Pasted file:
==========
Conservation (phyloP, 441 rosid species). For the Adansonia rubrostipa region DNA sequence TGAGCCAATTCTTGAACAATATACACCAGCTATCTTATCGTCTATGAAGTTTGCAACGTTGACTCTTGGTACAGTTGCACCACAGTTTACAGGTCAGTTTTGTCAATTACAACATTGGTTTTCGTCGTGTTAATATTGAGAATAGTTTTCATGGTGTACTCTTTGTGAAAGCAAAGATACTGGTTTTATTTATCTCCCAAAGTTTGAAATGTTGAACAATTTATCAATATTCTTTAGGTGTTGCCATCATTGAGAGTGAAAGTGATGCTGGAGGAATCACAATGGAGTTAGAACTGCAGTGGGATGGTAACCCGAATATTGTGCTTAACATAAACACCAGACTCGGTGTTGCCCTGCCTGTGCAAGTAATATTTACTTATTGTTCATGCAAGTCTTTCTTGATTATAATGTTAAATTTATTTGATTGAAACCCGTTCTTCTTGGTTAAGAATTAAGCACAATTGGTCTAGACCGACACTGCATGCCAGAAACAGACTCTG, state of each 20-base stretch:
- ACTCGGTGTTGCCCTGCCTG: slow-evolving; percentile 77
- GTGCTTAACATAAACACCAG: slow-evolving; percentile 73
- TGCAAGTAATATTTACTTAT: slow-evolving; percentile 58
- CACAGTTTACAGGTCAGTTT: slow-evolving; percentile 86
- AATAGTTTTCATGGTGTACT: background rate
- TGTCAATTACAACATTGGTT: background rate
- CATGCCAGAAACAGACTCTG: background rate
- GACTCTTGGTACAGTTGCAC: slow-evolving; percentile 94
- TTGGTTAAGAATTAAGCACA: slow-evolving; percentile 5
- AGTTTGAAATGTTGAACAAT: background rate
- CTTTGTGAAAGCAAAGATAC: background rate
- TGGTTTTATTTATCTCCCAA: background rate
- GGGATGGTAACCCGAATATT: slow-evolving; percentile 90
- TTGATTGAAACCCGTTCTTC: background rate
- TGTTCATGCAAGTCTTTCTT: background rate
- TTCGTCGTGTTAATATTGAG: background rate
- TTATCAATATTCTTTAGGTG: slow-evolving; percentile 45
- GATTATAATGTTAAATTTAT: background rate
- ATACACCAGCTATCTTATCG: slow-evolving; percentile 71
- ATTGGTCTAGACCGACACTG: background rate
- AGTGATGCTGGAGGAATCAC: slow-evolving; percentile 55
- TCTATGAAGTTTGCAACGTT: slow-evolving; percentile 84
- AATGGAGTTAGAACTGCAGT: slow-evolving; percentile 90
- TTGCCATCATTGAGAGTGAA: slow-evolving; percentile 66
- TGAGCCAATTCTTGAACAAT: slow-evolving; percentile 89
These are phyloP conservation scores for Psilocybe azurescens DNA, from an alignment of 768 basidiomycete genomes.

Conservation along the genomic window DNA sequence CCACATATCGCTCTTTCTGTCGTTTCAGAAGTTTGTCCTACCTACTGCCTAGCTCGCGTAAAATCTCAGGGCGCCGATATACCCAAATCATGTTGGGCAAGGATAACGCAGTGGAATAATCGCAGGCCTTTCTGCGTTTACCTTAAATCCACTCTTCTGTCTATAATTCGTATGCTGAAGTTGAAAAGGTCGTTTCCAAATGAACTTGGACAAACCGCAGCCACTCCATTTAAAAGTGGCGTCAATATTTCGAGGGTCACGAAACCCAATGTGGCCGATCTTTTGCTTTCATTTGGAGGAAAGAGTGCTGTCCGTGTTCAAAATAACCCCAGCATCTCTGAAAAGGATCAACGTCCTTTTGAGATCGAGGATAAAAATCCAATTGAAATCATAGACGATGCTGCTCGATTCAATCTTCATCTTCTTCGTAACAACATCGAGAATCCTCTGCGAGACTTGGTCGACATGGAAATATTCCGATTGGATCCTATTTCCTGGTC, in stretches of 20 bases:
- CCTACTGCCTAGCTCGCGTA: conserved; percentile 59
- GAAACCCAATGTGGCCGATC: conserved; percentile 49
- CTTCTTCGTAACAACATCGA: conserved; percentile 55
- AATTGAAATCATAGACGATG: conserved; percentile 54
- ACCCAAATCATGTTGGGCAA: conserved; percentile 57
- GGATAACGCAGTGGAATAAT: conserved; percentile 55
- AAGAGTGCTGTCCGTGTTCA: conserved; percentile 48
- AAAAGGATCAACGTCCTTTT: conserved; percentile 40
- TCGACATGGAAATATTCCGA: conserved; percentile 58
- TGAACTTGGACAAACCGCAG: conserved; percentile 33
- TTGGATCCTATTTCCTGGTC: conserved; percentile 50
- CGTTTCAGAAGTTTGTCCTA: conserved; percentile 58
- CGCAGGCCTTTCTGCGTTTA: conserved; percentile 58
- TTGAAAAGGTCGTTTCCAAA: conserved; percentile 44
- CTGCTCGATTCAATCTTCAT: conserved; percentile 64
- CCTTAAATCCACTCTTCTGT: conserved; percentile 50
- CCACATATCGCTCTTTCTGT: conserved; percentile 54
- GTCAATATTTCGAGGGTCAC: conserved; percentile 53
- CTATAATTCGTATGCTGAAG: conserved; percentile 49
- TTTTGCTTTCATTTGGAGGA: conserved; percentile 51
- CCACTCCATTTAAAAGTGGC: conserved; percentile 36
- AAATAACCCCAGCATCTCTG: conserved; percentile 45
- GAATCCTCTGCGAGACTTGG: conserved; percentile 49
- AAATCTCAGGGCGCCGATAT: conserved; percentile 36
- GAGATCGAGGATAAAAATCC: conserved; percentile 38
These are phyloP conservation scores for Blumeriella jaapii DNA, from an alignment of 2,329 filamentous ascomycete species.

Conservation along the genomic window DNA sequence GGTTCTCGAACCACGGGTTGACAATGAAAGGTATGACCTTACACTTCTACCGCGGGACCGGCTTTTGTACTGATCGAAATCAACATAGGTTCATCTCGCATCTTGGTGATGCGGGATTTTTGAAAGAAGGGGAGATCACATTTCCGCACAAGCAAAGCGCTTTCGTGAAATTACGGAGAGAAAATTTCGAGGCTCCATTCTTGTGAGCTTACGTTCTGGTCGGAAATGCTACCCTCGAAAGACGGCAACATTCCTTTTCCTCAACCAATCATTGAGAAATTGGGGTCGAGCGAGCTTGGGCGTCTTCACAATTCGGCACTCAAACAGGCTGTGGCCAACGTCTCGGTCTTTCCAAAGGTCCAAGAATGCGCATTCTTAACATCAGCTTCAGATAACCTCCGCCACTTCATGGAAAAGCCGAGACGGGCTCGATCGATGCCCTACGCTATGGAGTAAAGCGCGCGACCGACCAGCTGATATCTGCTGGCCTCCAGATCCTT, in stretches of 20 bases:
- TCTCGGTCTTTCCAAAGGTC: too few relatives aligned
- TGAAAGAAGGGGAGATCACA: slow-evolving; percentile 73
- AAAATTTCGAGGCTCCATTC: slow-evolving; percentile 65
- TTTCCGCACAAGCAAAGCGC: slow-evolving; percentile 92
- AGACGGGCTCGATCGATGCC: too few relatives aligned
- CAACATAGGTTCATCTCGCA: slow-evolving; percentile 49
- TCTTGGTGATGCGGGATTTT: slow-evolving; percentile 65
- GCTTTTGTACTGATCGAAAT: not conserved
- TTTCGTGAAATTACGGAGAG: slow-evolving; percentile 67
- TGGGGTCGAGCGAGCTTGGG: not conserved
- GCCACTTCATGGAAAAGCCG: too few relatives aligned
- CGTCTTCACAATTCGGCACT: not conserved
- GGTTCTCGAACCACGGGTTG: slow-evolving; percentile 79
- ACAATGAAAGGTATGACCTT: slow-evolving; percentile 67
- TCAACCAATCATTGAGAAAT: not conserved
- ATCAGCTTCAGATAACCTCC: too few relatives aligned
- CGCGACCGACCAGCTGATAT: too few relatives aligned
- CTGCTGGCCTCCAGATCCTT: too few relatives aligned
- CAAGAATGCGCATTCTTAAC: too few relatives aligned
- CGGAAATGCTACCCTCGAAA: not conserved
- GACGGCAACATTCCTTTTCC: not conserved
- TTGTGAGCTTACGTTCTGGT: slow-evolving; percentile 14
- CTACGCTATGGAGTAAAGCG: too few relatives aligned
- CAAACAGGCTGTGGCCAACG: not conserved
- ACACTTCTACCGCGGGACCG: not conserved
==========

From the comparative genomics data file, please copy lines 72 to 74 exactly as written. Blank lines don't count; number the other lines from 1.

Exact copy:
- CGCGACCGACCAGCTGATAT: too few relatives aligned
- CTGCTGGCCTCCAGATCCTT: too few relatives aligned
- CAAGAATGCGCATTCTTAAC: too few relatives aligned